fantasy book reviews science fiction book reviewsYA fantasy book reviews Kate Milford The BoneshakerThe Boneshaker by Kate Milford

Fans of Ray Bradbury’s Something Wicked This Way Comes will find lots of echoes in Kate Milford’s debut novel The Boneshaker. It’s a connection that is impossible to avoid, what with the small-town young protagonist facing off against a mysterious carnival filled with creepy workers and an even creepier head showman. But this is no rip-off of Bradbury; nor is it simply a pleasant homage. From the same basic plot trappings Milford has woven her own highly original and enjoyable tale, one that builds slowly and patiently into a wonderfully compelling and satisfying conclusion.

Arcane, Missouri 1913 is a town at a crossroads. The literal one is comprised of two highways:  one going east-west coast-to-coast and the other traveling south-north from Louisiana to Canada. The metaphorical crossroads is yet to come for several of Arcane’s inhabitants (as well as several visitors). As the opening line of the novel says, “strange things can happen at a crossroads,” and strange things indeed ensue over the span of a few days in Arcane. Participant in it all is thirteen-year-old Natalie Minks, who spends her days working with her mechanic father constructing automatons filled with whirring gears and cogs or running around town with her group of same-aged friends or trying and failing as of yet to tame an odd bicycle she found and that her dad fixed up to be the “fasted bike in the world.”

At night, her mother tells her stories of Clever Jack, who so scares even the Devil that he isn’t allowed in hell so he roams the world looking for his own place; or more locally, of how Old Tom, who wanders about town with his guitar, outplayed the Devil and won a bet at the Crossroads.

Natalie’s days and nights therefore are filled with the everyday strangeness of childhood in summer. But at the start of The Boneshaker, Natalie has already had intimations of things taking a turn for the worse — she’d overheard talk of a strange “flu” in a nearby town that required the assistance of Arcane’s doctor, her family (father, mother, and older brother) were acting oddly, and she’d started to have some dizzy spells and odd visions. Things turn much more fearfully strange with the arrival of Doctor Jake Limberleg’s Nostrum Fair and Technological Medicine Show and soon Natalie is in a pitched battle for the survival of her family and her town.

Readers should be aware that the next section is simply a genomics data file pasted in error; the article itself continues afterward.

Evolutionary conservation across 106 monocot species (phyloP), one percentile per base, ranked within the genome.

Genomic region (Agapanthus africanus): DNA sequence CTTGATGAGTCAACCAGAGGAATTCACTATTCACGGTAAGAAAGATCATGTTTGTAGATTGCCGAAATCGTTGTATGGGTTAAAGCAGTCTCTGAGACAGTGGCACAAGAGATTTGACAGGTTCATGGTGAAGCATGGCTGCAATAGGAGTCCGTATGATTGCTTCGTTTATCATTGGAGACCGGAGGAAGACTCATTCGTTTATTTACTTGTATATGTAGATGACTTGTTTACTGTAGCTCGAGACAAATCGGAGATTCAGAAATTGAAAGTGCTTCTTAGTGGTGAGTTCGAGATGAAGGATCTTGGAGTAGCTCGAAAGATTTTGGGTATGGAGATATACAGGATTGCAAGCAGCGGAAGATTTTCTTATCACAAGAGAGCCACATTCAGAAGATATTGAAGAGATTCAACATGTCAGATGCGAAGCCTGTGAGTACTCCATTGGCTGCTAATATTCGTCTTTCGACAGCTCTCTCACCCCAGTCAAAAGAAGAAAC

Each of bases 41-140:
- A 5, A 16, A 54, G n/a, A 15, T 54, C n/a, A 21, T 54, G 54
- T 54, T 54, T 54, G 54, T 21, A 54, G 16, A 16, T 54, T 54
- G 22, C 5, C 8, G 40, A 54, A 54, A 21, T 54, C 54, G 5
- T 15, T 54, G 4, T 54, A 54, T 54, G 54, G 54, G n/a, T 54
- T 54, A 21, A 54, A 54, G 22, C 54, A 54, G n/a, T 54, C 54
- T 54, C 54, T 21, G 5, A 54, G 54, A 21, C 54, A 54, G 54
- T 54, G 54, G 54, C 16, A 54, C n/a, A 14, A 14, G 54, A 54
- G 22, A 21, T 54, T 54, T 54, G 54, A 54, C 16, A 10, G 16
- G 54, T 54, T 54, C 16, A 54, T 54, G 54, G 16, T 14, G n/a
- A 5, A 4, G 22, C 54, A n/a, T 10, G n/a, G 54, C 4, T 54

Natalie is a strong character and carries the reader effortlessly through the action:  sharply honest, full of energy, always curious, she’s a joy to spend time with from the start and the pleasure only deepens as we watch her grow to match her increasingly serious situations. Doctor Jake is a compellingly mysterious figure whose character deepens as the story goes on. That same sense of increasing depth of character is true as well for several others:  Old Tom, who advises Natalie to always “look evil in the eye”; strange Simon Coffrett, who owns the only mansion in town and who lets the traveling show use his lot for reasons the townspeople are afraid to ask; an odd drifter carrying a lantern who seems to recognize the traveling show; Natalie’s own mother, and even Miranda, a “snooty” and “annoying” friend of Natalie who could have been a stock character but becomes much more. Even the smaller side characters, such as Mr. Tilden, the general store owner, have a strong sense of personality and being.

The Boneshaker’s plot starts slowly but in a quietly enjoyable way, but soon the little hints of trouble start to snowball and the action shifts into high gear, especially in the latter third of the book, heading toward a breakneck ending. Along the way, Natalie and others are forced into some heartbreaking realizations and choices. The story completely resolves itself but one also is left with a sense that there are more stories to tell in Arcane, and I for one would love to see them.

With a wonderful companion of a protagonist in Natalie, lots of sharply interesting side characters, a great mix of folk ghost tales (bets with the Devil, Clever Jack, etc.), some hints of steampunk (automatons), and a fond nostalgic spicing of Bradbury, Kate Milford has cooked up just a thoroughly enjoyable tale that only gets better as it goes along and leaves you wanting more at the end. Highly recommended.

The Boneshaker — (2010) Ages 9-12. Publisher: Thirteen year-old Natalie Minks loves machines, particularly automata — self operating mechanical devices, usually powered by clockwork. When Jake Limberleg and his traveling medicine show arrive in her small Missouri town with a mysterious vehicle under a tarp and an uncanny ability to make Natalie’s half-built automaton move, she feels in her gut that something about this caravan of healers is a bit off. Her uneasiness leads her to investigate the intricate maze of the medicine show, where she discovers a horrible truth, and realizes that only she has the power to set things right. Set in 1913, The Boneshaker is a gripping, richly textured novel about family, community, courage, and looking evil directly in the face in order to conquer it.


  • Bill Capossere

    BILL CAPOSSERE, who's been with us since June 2007, lives in Rochester NY, where he is an English adjunct by day and a writer by night. His essays and stories have appeared in Colorado Review, Rosebud, Alaska Quarterly, and other literary journals, along with a few anthologies, and been recognized in the "Notable Essays" section of Best American Essays. His children's work has appeared in several magazines, while his plays have been given stage readings at GEVA Theatre and Bristol Valley Playhouse. When he's not writing, reading, reviewing, or teaching, he can usually be found with his wife and son on the frisbee golf course or the ultimate frisbee field.